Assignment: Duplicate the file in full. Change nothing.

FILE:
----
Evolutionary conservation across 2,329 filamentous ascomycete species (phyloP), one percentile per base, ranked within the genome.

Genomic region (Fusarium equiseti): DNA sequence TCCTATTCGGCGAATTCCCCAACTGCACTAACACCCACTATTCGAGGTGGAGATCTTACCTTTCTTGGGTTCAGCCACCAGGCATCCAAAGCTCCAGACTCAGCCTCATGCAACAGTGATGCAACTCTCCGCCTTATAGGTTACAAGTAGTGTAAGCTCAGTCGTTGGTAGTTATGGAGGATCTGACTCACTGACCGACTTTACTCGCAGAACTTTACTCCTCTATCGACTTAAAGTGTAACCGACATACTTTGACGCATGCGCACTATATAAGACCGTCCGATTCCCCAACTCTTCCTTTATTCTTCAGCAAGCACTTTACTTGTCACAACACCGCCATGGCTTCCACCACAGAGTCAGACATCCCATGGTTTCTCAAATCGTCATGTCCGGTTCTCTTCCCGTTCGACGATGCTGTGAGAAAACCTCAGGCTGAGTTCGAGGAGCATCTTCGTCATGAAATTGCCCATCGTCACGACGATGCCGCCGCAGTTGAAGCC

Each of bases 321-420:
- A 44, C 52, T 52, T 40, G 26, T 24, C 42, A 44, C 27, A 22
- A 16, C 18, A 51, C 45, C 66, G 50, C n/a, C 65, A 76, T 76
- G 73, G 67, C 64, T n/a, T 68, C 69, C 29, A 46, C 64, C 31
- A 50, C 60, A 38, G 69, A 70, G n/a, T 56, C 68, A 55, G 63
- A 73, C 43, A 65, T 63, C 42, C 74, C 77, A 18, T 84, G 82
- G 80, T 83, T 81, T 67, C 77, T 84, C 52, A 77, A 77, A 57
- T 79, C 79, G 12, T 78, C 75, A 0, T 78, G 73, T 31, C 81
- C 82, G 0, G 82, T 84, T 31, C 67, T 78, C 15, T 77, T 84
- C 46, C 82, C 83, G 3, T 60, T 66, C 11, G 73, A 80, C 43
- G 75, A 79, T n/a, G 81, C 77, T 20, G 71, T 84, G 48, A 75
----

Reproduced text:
Evolutionary conservation across 2,329 filamentous ascomycete species (phyloP), one percentile per base, ranked within the genome.

Genomic region (Fusarium equiseti): DNA sequence TCCTATTCGGCGAATTCCCCAACTGCACTAACACCCACTATTCGAGGTGGAGATCTTACCTTTCTTGGGTTCAGCCACCAGGCATCCAAAGCTCCAGACTCAGCCTCATGCAACAGTGATGCAACTCTCCGCCTTATAGGTTACAAGTAGTGTAAGCTCAGTCGTTGGTAGTTATGGAGGATCTGACTCACTGACCGACTTTACTCGCAGAACTTTACTCCTCTATCGACTTAAAGTGTAACCGACATACTTTGACGCATGCGCACTATATAAGACCGTCCGATTCCCCAACTCTTCCTTTATTCTTCAGCAAGCACTTTACTTGTCACAACACCGCCATGGCTTCCACCACAGAGTCAGACATCCCATGGTTTCTCAAATCGTCATGTCCGGTTCTCTTCCCGTTCGACGATGCTGTGAGAAAACCTCAGGCTGAGTTCGAGGAGCATCTTCGTCATGAAATTGCCCATCGTCACGACGATGCCGCCGCAGTTGAAGCC

Each of bases 321-420:
- A 44, C 52, T 52, T 40, G 26, T 24, C 42, A 44, C 27, A 22
- A 16, C 18, A 51, C 45, C 66, G 50, C n/a, C 65, A 76, T 76
- G 73, G 67, C 64, T n/a, T 68, C 69, C 29, A 46, C 64, C 31
- A 50, C 60, A 38, G 69, A 70, G n/a, T 56, C 68, A 55, G 63
- A 73, C 43, A 65, T 63, C 42, C 74, C 77, A 18, T 84, G 82
- G 80, T 83, T 81, T 67, C 77, T 84, C 52, A 77, A 77, A 57
- T 79, C 79, G 12, T 78, C 75, A 0, T 78, G 73, T 31, C 81
- C 82, G 0, G 82, T 84, T 31, C 67, T 78, C 15, T 77, T 84
- C 46, C 82, C 83, G 3, T 60, T 66, C 11, G 73, A 80, C 43
- G 75, A 79, T n/a, G 81, C 77, T 20, G 71, T 84, G 48, A 75